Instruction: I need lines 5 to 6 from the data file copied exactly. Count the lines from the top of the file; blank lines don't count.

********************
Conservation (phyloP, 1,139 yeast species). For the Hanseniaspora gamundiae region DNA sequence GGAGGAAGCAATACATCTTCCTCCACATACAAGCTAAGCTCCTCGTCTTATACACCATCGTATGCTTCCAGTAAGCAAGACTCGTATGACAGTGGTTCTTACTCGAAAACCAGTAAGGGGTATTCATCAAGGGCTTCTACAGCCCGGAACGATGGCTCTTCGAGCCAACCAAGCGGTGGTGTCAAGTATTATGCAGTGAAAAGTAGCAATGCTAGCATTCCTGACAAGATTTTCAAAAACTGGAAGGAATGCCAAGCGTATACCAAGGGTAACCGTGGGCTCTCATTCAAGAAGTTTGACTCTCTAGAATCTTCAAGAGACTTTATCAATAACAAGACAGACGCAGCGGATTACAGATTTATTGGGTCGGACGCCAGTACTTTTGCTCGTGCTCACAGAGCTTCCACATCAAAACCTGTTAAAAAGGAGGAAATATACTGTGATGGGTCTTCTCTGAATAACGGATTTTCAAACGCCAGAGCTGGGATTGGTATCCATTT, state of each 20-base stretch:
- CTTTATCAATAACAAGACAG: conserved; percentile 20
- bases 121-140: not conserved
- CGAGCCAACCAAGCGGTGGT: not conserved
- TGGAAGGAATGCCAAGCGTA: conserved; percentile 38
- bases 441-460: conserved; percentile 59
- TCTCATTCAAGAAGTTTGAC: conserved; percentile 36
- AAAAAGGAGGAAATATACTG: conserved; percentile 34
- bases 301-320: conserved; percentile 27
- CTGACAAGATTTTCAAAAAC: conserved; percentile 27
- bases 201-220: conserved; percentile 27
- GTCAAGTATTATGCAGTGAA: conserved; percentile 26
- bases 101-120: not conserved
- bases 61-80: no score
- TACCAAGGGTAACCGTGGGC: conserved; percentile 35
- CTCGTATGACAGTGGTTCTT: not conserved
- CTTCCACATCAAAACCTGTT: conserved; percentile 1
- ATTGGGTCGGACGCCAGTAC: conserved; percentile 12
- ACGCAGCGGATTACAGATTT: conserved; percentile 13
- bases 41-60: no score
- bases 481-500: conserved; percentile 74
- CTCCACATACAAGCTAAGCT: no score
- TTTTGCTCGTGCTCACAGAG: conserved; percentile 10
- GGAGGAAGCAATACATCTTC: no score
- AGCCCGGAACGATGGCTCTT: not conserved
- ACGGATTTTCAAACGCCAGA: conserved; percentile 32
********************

- TGGAAGGAATGCCAAGCGTA: conserved; percentile 38
- bases 441-460: conserved; percentile 59